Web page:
Can Baseball and the Memorial Day Parade Co-exist?
● By Anonymous
The debate over a proposed baseball tournament being held the same day as the Memorial Day parade brought impassioned pleas from local veterans, and suggestions for a compromise from the Baseball Association and Council at the March 28 council work session that went into overtime.
At issue is the Bergen County Charity Classic, an annual baseball tournament that raises funds for families in need. The tournament is played every Memorial Day Weekend, with several satellite hosts holding games all day Saturday and half a day on Sunday. The Midland Park Baseball Association was asked to be a host this year, and sees it as an opportunity to raise funds for field repairs.
The problem: The Midland Park Memorial Day is traditionally held on the Saturday before Memorial Day. It begins at 9:30am with a 15-minute observance at the flag pole at Vietnam Veterans Field at the high school. If Midland Park were to host games, they would be played on Veteran's Field.
Further complicating the matter, the borough has a rule in place banning baseball games prior to 1pm on the Saturday before Memorial Day out of respect for veterans. To hold a tournament that day, according to VFW Commander Bruce Strengberg, minimizes their service and is a dishonor to the memory of the heroes who lost their lives at war.
Veterans from the American Legion and VFW spoke before the council, giving emotional pleas to uphold the morning ban on baseball games. They recalled service friends and classmates who died, including the eight men from Midland Park who died in Vietnam: Michael J. Parmerter, Alan Zimmerman, Norman Goble, Wayne Golen, Brian Wedlake, Steven Foster, Cordell Rogers and Robert Viggiano.
"Through noontime has always been set aside for the veterans in town," said Mayor Patrick "Bud" O'Hagan."Changing it for you would be setting aside the needs of the other veterans including myself. We would like the children to participate in the parade, and then the veterans would be happy for the children to play baseball in the afternoon. The request [to suspend the rule] is something I am not favor of."
According to Midland Park Baseball Association president Dana Weisbrot, hosting the tournament would be a one-time event and include traveling teams ages 11U and 14U. The veterans' ceremony could also serve as a learning experience for the players.
"The kids today don't learn enough about our military history. Vietnam was 45 years ago. What better way to educate our youth if we compromise and have all these people at the ceremony," Weisbrot told Midland Park Press. "You can educate people more if you do it while they are doing something they like. This is a natural fit. And it's dedicated baseball families, not kindergartners running around."
The opportunity to use the tournament to raise funds for field repairs through concession sales and Johnny Vander Meer commemorative merchandise is also a draw.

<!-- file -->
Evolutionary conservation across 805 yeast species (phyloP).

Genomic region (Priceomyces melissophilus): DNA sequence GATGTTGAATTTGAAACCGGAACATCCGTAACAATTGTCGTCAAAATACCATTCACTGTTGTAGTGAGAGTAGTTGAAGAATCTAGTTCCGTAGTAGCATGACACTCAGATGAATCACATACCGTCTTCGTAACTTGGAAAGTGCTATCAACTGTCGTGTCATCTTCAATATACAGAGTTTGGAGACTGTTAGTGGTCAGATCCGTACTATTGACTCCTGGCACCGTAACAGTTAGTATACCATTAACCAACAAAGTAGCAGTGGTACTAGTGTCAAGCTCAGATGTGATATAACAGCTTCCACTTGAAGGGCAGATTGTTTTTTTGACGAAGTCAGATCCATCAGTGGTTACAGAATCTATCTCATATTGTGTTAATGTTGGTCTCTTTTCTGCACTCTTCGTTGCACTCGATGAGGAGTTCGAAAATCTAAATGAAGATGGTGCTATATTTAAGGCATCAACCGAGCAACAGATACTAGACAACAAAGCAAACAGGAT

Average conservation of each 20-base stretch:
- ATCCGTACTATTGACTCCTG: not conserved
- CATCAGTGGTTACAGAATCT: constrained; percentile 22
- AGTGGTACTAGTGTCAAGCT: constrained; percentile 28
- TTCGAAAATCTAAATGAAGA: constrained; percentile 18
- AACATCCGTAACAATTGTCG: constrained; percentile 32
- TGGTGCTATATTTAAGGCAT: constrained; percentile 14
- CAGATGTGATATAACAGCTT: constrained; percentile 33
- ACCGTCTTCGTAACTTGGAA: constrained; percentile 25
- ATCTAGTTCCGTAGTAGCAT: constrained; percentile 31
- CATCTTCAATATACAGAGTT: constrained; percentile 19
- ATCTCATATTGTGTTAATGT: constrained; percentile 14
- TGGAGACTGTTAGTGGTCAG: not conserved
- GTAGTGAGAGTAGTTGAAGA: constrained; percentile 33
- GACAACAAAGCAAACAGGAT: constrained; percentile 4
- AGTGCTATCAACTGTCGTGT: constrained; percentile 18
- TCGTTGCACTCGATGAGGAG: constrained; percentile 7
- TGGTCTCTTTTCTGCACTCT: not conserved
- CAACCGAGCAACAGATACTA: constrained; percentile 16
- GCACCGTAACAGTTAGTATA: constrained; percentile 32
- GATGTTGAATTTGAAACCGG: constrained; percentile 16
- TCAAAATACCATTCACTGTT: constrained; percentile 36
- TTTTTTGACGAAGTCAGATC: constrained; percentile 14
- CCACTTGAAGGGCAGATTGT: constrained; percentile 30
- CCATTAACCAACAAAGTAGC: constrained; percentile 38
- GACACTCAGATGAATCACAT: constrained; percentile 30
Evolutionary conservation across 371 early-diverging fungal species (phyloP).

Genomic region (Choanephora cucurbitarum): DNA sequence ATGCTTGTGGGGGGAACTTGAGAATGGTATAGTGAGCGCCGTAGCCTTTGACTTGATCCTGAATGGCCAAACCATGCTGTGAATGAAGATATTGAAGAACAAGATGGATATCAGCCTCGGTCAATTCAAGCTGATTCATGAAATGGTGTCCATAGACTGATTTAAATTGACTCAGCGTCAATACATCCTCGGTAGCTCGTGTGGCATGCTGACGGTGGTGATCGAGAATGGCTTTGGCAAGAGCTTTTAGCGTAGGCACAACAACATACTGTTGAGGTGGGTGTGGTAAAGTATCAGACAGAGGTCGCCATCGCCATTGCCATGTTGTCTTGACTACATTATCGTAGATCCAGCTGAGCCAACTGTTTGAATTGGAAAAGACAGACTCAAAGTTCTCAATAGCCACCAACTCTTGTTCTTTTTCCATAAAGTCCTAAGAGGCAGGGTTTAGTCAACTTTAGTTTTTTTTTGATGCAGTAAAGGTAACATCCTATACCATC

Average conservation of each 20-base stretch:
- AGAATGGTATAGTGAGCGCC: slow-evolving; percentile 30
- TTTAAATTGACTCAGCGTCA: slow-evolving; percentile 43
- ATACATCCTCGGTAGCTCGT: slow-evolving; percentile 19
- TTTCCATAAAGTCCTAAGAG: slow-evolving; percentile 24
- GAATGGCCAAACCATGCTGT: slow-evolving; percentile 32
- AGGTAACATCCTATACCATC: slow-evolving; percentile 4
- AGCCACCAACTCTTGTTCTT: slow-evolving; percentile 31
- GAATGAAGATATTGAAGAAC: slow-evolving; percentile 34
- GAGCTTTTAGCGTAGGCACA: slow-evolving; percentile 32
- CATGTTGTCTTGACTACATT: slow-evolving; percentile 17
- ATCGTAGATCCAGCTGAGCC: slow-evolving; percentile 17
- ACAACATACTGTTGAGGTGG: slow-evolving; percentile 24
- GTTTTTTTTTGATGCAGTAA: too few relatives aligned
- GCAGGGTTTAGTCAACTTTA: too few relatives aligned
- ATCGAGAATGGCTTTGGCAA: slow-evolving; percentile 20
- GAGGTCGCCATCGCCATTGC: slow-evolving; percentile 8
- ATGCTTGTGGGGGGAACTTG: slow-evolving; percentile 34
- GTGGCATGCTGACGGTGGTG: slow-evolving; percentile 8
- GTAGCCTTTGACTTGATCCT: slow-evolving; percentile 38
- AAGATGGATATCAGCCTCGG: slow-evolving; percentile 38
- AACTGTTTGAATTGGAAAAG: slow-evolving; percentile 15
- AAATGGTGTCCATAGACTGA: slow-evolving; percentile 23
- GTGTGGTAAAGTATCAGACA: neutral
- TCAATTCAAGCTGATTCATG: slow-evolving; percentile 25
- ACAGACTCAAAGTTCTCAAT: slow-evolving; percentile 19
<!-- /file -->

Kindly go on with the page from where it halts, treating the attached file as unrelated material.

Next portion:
"We didn't get the funding voted in for the school improvements and the fields need work. The Baseball Association has always helped with field costs, so the schools can put its money on education," he said.
"But its not just about money, we have volunteers to help run the tournament," Weisbrot noted. "We also have volunteers and companies who are dedicating their time and equipment to help repair the fields. We need these fields upgraded and maintained and our help is needed. While we have a good group of parent volunteers, we'd like to do this."
While Mayor O'Hagan remained firm in his disapproval, members of the council had different reactions, mixing support for the veterans with recommendations for a compromise.
Councilman Scott Pruiksma views adding baseball to the ceremony as a learning opportunity. "My wish is that more of our youth could understand the stories of our history, to educate our youth about this great community we live in," he said. "I would love to find a way where we could work it together."
Council President Nancy Peet said she "went to school with every one of those eight boys who died. They played football with my brothers or sat at my table," adding, "These young boys are remembered for their athletic ability as well as their service."
Councilman Jack Considine, a US Navy Veteran who's daughter served as an Air Force nurse in Afghanistan, said Memorial Day is a special day for him to remember those who didn't come home. "Would it be practical to see if you can get together and try to address each others concern and come up with a solution?" he asked.
The council agreed and made a motion to refer the matter back to the two groups to come to a compromise. Suggestions included holding the ceremony at the flag pole at borough hall or changing the time of the ceremony.
Councilman Nick Papapietro suggested the two groups sit down together following meeting, and offered a room down the hall to do so. Strengberg declined, stating that he would bring the matter before the full VFW and report back to the council.
What do you think? Can baseball and the Memorial Day Parade co-exist in Midland Park? Is it disrespectful to the memory of fallen heroes to hold a baseball tournament on the day of the parade? Tell Us In The Comments!